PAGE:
Friday, June 29, 2007
Crackle Jacket: A Different Path?
4:00 am. I woke up. I woke up with the image of those oyster shells vivid before my eyes. Frequently when I am planning a project, at some point I have a change of heart. Sometimes this happens in the middle of the night. It happened last night.
The startling blue and gold which stood out so brilliantly against the darkish neutrals. The splatterings of black. I started thinking of having an occasional black warp. Maybe I could have it repeat at regular intervals against the irregular size blocks. Or maybe a colored warp that I dyed black in spots. Maybe both.
How would I do this? The solid black threads are no problem. But the colored warp with black spots. Well, I could separate out threads and paint them. Oh dear, we are talking dyeing cotton and using MX dyes. I've used MX dyes but I have never cared for them. They are the devil to wash out and the dissolved dye keeps for only a few days. The acid dyes, on the other hand (which I use on silk) are easy to wash out, assuming that there is even any excess dye to wash out, and the dissolved dye keeps for ever. The last means much less mixing of powders. Both more convenient and less exposure to the danger of breathing in the dye powders.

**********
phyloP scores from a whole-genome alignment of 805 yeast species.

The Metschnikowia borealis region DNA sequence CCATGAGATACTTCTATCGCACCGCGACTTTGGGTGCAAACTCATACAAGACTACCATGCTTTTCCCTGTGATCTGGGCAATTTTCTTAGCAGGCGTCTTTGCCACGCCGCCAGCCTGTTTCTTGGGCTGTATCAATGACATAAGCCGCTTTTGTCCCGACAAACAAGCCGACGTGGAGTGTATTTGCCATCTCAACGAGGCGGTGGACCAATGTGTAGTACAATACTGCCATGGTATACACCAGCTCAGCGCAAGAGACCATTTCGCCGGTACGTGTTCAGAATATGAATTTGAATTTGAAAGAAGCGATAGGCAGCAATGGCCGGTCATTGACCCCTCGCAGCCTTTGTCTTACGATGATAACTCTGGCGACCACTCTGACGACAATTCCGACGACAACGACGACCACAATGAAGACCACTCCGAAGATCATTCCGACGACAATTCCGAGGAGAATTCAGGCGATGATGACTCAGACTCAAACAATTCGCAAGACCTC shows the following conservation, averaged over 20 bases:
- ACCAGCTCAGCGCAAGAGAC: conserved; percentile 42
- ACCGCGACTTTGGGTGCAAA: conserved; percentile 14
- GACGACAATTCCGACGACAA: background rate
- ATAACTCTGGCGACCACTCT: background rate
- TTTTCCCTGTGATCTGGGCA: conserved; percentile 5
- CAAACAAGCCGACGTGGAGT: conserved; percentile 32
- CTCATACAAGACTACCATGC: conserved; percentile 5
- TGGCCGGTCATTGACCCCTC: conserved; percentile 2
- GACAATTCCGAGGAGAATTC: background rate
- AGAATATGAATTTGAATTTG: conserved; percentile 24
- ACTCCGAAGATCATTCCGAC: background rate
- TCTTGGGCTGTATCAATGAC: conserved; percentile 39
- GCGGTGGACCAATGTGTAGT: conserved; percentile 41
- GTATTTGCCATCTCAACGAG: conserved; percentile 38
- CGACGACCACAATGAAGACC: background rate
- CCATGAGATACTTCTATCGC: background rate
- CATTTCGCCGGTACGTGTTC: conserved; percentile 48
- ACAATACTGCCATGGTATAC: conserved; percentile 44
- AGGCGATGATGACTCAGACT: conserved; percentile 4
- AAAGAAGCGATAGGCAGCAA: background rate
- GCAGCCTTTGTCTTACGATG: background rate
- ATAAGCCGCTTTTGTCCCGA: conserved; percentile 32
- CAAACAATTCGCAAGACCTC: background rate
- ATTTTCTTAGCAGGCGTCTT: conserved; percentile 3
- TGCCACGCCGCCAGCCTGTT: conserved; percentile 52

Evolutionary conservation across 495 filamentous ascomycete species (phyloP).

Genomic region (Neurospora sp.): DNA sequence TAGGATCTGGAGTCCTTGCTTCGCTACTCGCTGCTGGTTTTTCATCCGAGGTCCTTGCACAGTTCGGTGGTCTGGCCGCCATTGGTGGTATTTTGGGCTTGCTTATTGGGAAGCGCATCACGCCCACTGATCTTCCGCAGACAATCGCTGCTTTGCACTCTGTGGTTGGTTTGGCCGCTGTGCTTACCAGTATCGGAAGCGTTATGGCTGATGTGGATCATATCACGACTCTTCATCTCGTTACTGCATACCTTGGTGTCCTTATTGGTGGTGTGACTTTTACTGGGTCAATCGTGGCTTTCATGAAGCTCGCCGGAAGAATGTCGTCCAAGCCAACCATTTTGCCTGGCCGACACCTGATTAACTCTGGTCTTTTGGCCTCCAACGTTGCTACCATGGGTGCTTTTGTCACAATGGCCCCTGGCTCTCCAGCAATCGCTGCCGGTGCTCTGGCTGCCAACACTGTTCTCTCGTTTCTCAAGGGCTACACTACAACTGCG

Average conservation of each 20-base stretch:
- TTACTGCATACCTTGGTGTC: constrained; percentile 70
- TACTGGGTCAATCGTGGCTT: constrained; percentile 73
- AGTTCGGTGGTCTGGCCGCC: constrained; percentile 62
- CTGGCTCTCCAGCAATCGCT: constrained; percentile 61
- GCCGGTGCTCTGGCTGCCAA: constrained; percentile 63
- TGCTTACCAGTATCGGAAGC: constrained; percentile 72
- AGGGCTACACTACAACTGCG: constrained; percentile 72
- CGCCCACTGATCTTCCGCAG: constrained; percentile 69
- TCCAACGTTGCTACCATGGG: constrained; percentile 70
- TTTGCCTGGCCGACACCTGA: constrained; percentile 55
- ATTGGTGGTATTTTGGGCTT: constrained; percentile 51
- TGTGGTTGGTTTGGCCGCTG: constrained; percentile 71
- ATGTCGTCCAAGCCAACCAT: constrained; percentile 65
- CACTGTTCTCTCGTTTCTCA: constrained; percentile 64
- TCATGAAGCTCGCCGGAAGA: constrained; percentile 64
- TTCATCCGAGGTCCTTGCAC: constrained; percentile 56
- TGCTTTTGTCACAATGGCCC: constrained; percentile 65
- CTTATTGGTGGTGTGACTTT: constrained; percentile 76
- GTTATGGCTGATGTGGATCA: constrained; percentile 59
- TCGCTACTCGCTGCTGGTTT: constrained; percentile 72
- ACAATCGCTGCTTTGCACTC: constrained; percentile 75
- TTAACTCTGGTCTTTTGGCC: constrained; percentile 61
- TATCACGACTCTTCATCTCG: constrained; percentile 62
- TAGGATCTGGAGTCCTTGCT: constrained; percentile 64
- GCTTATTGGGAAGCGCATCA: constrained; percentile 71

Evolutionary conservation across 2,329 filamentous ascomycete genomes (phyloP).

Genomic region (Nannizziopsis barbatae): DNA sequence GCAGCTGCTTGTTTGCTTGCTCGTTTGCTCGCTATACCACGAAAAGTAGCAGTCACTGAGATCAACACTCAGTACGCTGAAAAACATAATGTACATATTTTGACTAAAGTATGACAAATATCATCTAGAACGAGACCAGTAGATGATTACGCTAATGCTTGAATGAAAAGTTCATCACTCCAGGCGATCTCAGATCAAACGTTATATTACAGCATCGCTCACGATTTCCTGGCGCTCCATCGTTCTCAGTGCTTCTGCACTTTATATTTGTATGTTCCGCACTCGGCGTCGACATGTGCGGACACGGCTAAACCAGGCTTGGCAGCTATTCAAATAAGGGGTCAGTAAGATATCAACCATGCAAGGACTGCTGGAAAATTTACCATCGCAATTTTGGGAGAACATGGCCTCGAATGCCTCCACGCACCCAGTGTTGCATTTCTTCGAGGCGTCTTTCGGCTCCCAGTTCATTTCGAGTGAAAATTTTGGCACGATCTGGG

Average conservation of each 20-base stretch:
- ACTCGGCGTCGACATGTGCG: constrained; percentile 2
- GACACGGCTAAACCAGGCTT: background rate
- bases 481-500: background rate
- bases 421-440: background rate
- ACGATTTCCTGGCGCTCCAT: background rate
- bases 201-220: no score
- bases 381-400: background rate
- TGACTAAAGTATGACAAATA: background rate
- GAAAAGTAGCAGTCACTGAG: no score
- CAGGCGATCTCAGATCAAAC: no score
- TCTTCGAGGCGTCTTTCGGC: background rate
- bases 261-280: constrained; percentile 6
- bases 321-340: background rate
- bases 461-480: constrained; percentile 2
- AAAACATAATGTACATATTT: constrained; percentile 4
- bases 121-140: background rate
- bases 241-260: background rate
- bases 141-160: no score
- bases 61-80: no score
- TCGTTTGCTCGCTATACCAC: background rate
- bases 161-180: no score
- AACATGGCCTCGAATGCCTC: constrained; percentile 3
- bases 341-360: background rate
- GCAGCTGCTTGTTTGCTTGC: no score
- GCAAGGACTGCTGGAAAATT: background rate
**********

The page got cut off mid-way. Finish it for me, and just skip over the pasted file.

Ahh, but there are some warm or hot water reactive dyes. I've not used them myself, but I know people swear by them, and so in my head I am thinking of going to the ProChem site and checking that out.
And then I start thinking of what I might do with painted warps if I turned the draft so that the treadling became the threading and the threading the treadling. This raises all sorts of new ideas, especially for warp painting possibilities.
STOP!!!! Enough already. I begin to realize that these shells have inspired a second project, not a change in this project. After all, the intent is an easy-to-wear cotton jacket for spring summer and fall (in South Carolina), casual enough to wear with my khaki's, but just slightly dressy enough to wear with linen skirts and pants. Whew. Back to sleep.
And today I have to make notes of all this so that I don't lose my thoughts from the wee hours of the morning.
By the way, the blanket warp is now fully covering the width of the loom and ready to weave.
I think an unwoven warp is a lovely thing.
What you see at the back of the loom, by the way, is my raddle. I usually always remove the raddle before starting to weave, but leave the lease sticks in. When I was in Santa Fe I learned that the Mexican rug weavers left their raddles in. I asked, why? The response was, why not? Then my friend Leigh tried leaving her raddle in and found she liked weaving that way. So tried it, and removed with fear and trepidation the lease sticks as well. I discovered that I liked that also. And, even though I had removed the lease sticks to help with finding a broken warp thread, I realized that the raddle would still make it quite easy to find them.